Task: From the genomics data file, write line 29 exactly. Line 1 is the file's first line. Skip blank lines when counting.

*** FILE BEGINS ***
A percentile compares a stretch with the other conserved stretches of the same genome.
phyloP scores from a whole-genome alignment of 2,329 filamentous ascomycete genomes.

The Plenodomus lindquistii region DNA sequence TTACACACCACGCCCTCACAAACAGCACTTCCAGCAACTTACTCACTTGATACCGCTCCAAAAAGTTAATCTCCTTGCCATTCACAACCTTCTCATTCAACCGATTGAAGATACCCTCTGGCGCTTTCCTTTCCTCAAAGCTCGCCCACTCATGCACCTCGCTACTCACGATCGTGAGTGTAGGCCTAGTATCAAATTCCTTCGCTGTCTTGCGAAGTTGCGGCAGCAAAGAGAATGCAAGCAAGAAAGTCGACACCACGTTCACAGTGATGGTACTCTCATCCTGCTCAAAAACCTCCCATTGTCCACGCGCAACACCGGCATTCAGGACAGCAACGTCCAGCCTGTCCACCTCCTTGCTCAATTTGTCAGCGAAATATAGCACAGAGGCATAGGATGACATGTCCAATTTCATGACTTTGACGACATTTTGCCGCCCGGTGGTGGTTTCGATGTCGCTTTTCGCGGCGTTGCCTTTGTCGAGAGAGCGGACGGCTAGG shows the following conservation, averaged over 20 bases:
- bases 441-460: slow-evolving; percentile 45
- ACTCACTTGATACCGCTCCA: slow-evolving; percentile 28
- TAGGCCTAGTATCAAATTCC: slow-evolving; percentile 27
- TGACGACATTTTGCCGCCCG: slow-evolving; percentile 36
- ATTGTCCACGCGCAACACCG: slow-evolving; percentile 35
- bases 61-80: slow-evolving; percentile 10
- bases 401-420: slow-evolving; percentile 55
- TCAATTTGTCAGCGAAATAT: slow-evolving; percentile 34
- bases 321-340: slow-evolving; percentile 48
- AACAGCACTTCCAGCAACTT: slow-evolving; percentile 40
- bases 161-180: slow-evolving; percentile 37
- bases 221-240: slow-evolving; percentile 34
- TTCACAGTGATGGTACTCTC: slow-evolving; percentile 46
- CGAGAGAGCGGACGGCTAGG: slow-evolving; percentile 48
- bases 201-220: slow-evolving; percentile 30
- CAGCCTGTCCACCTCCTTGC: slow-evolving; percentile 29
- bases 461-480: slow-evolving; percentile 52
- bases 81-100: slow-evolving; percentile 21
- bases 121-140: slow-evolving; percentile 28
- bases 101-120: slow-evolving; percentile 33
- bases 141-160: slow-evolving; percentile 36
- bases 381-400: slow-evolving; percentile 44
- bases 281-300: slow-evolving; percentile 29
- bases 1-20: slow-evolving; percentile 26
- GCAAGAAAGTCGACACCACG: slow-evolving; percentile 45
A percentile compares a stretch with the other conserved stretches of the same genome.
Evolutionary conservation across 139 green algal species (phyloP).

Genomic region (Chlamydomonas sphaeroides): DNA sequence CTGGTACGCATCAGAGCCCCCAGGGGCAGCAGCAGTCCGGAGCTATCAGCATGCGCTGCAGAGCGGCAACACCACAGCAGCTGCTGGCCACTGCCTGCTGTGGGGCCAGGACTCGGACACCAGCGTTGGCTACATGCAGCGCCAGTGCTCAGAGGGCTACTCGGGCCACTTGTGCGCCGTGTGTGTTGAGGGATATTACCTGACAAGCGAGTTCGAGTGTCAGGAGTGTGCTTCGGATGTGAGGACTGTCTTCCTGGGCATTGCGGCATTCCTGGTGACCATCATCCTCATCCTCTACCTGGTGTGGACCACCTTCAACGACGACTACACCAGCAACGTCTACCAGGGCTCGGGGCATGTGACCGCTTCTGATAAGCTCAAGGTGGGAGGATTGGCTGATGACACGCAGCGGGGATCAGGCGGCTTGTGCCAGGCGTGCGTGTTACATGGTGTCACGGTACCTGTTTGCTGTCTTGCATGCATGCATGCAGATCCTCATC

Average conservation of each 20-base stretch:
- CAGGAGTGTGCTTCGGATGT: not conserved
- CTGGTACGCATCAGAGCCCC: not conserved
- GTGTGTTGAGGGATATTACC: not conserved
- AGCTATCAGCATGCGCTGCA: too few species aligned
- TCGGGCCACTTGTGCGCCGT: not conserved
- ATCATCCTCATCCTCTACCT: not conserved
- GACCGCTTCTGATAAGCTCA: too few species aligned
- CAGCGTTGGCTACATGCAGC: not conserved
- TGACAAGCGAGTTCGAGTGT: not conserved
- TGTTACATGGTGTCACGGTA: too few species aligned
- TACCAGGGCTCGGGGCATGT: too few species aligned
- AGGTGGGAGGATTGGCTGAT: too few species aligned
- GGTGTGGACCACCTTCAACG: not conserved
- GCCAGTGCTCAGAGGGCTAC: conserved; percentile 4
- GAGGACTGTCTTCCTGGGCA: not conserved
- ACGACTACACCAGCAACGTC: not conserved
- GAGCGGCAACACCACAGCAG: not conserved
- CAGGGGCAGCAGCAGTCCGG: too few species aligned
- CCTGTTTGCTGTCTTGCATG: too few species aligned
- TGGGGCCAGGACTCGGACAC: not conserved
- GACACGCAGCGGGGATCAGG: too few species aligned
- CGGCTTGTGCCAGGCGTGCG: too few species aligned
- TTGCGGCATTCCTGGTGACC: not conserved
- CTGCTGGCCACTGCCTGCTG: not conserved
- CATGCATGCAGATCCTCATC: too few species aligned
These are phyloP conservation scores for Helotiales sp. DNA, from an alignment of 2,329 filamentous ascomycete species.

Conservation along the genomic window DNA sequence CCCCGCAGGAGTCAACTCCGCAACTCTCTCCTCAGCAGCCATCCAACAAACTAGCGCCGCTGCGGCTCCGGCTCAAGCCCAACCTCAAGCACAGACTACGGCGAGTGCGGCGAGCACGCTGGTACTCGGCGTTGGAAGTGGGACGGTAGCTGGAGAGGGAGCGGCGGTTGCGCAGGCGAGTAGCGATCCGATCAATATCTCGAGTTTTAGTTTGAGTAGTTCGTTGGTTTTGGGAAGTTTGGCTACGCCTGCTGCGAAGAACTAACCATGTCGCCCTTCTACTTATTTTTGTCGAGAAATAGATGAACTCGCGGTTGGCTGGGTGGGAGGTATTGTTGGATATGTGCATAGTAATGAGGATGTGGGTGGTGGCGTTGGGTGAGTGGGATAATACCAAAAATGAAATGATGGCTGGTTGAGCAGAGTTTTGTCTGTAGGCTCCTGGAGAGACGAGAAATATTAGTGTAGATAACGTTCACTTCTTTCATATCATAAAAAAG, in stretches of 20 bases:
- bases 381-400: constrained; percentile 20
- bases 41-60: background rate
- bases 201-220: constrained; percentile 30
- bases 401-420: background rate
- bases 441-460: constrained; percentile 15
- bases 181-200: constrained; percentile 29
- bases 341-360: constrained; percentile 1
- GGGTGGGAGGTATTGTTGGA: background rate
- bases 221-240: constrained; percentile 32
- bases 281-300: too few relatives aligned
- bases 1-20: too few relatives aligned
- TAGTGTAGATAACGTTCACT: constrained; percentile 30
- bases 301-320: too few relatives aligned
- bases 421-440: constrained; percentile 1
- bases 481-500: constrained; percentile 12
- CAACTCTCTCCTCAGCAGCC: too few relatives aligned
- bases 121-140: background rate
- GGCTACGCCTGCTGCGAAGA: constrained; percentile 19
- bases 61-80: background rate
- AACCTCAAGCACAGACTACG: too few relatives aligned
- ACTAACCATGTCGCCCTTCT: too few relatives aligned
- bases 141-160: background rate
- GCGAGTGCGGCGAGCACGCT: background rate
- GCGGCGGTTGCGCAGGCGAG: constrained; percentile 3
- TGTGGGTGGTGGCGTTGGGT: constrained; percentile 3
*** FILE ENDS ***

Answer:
A percentile compares a stretch with the other conserved stretches of the same genome.